Part of the Bay Area News Group

Today’s Congressional odds and ends

By Josh Richman
Tuesday, February 13th, 2007 at 11:14 am in Afghanistan, Edward Kennedy, General, George Miller, Iraq, Nancy Pelosi, President Bush, U.S. House, U.S. Senate.

pelosi.jpg Breaking hearts ain’t what it used to be: As House Speaker Nancy Pelosi, D-San Francisco, marshals her forces for three days of debate on a non-binding resolution opposing President Bush’s plan to send more troops to Iraq, activists on her home turf aren’t nearly satisfied. They’ll bring broken hearts to her San Francisco office at 11 a.m. tomorrow, urging her to demonstrate her Valentine’s Day love for Iraqis and our soldiers by halting funding for the war. The group plans weekly sit-ins at the office until Pelosi cuts the funding. “Passing a non-binding resolution is ridiculous. It will do nothing to stop this war,” Janet Weil, from Bay Area CODEPINK, said in a news release. “We want Nancy Pelosi to be a real leader and lead Congress to stop funding this disastrous war.”

boehner.jpgFunding for troops but not vets?: House Minority Leader John Boehner, R-Ohio, has announced Republicans today will use a parliamentary procedure to force a vote on whether they can offer a proposal by Rep. Sam Johnson, R-Texas, to bar Congress from cutting off funding for American troops in Afghanistan and Iraq. It’ll be interesting to see whether Boehner, Johnson and the rest of their party are as enthusiastic about ensuring funding for the troops once they’ve returned home: the Bush Administration’s latest budget proposal has a slight increase for veterans care next year, but then cuts it in 2009 and 2010 and freezes it thereafter, leaving the already stretched Department of Veterans Affairs in the lurch after the war in Iraq (hopefully) winds down.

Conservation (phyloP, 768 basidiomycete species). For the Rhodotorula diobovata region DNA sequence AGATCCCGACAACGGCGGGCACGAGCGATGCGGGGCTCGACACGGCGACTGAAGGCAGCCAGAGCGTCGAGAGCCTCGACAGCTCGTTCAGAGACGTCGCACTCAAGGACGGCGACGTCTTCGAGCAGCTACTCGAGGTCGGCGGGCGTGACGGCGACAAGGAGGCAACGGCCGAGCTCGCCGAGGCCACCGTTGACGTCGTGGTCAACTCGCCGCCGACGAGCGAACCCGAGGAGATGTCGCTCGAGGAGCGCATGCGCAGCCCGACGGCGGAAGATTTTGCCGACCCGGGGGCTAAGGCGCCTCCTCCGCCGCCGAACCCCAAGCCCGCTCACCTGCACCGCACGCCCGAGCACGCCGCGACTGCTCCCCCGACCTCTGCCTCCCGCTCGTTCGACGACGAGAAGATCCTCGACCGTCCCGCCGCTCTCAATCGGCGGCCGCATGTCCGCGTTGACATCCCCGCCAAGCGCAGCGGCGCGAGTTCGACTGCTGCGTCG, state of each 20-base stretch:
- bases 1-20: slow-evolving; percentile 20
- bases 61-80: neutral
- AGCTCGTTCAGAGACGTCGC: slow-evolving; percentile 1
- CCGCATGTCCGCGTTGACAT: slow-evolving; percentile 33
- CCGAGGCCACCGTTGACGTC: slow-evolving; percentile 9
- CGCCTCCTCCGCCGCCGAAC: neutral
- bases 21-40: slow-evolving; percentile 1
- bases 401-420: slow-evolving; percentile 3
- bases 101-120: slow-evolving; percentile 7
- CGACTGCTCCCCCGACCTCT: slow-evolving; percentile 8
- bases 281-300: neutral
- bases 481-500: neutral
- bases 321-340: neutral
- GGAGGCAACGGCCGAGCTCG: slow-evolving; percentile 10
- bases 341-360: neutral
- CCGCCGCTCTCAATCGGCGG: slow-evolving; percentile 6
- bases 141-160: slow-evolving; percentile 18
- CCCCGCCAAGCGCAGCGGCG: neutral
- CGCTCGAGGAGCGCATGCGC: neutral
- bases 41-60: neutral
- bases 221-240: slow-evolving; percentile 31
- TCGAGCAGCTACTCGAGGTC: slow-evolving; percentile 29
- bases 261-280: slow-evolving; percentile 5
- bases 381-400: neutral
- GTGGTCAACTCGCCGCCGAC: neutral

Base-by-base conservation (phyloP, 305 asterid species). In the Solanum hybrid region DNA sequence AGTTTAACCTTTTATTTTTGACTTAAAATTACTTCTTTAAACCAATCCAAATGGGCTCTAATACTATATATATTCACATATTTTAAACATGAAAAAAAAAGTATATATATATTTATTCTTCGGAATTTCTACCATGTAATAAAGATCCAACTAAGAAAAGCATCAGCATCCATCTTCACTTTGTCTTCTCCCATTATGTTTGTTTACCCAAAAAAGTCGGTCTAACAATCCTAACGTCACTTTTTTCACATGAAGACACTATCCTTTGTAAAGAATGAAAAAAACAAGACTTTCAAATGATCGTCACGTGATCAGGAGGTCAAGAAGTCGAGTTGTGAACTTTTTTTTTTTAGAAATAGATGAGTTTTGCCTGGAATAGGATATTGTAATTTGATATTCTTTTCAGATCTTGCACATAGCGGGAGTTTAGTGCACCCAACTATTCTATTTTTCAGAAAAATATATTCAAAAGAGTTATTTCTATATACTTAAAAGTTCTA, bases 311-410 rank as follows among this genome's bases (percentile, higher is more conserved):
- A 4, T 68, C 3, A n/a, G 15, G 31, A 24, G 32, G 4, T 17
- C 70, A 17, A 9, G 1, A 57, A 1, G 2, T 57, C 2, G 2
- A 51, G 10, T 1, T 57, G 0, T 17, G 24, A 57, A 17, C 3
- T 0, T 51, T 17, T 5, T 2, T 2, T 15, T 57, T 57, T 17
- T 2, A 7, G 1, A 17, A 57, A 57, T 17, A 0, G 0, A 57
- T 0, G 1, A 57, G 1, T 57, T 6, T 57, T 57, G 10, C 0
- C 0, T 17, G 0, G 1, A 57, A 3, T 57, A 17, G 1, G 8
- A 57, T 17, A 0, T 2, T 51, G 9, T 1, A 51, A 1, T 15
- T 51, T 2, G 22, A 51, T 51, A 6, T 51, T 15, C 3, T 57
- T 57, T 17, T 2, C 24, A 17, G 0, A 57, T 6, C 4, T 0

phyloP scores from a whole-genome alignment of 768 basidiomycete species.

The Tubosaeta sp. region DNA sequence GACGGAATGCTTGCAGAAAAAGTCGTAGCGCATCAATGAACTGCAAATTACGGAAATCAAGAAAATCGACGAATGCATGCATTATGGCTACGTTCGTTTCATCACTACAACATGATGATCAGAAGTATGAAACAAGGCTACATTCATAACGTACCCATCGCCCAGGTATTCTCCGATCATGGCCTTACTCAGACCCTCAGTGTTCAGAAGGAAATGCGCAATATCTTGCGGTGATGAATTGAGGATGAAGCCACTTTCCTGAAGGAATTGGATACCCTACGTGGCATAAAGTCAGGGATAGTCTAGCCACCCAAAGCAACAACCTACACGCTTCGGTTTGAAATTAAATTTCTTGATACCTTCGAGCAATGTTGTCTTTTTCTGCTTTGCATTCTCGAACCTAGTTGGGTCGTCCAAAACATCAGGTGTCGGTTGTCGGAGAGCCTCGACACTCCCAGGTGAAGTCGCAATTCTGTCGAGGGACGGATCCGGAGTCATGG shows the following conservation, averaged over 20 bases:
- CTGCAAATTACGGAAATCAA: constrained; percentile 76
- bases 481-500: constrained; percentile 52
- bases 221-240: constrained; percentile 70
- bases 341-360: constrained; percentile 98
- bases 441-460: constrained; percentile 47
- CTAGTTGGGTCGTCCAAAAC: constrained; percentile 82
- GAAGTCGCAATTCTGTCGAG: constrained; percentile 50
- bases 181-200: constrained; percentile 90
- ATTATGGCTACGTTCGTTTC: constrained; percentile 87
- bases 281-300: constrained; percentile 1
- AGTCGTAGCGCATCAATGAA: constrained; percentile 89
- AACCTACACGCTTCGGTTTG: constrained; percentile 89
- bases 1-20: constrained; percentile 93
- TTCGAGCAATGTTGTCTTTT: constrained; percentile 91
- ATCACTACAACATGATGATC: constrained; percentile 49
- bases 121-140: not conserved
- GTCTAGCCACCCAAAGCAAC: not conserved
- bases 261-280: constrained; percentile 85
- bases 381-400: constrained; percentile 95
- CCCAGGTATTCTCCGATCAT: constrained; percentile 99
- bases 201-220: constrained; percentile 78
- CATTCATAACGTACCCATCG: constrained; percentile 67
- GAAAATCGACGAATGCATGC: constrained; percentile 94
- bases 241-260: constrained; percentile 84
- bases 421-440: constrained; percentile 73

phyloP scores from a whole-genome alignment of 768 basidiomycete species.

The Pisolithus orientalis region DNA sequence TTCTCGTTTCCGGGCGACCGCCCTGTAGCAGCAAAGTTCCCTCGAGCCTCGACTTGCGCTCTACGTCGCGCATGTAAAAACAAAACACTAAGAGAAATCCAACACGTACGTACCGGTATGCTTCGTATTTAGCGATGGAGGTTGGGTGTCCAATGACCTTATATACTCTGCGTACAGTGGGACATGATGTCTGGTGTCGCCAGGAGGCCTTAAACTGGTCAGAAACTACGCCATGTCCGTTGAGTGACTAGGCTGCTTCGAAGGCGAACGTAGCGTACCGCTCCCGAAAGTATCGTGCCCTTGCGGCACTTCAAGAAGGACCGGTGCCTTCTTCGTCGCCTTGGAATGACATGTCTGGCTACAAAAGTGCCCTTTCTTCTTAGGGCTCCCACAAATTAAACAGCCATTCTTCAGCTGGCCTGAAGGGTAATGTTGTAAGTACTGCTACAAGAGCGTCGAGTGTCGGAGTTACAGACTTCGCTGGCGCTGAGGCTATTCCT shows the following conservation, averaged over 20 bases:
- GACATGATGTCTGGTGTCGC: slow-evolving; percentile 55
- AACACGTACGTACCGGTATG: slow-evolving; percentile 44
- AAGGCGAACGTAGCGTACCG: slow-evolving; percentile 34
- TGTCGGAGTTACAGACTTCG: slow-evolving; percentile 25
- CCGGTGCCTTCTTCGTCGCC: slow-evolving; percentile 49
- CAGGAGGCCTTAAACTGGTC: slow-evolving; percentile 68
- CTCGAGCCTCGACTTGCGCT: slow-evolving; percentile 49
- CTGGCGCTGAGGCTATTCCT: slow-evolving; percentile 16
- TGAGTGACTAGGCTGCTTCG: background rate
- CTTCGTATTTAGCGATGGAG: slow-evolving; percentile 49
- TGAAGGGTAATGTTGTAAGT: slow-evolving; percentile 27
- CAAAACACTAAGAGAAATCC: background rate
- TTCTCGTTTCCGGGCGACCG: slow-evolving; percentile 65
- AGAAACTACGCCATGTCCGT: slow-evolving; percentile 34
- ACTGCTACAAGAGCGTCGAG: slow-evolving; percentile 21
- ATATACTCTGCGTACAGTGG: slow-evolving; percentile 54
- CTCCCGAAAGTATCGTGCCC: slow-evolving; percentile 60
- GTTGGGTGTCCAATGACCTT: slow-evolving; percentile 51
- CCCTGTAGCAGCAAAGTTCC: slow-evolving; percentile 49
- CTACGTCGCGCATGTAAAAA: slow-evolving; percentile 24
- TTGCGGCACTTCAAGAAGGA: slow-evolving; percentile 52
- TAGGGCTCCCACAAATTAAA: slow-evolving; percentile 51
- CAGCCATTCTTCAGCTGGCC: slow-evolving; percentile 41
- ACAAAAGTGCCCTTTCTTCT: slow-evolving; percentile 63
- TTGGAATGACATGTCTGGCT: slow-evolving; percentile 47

george-miller.jpgMore college $$$: House Education and Labor Commitee Chairman George Miller, D-Martinez; his Senate counterpart, Edward Kennedy, D-Mass.; U.S. Sen. Gordon Smith, R-Ore.; and Rep. Tom Petri, R-Wisc., today unveiled the Student Aid Reward Act, which they say would boost college scholarships without costing taxpayers a dime. The idea is to generate $13 billion in savings, according to the Congressional Budget Office, by encouraging colleges and universities to use less expensive federal student-loan programs; the bill would then reinvest at least $10 billion of that in additional Pell Grant scholarships and graduate fellowships. Also today, Miller and Education and Labor ranking Republican Howard “Buck” McKeon, R-Santa Clarita, introduced the Pell Grant Equity Act to repeal a rule known as “tuition sensitivity,” which reduces the annual maximum Pell Grant for students at schools with very low tuition; it might affect as many as 100,000 students per year. “Students should not be financially penalized for attending a low-cost school, and colleges and universities should not be punished for reducing their tuition costs,” Miller said in a news release.

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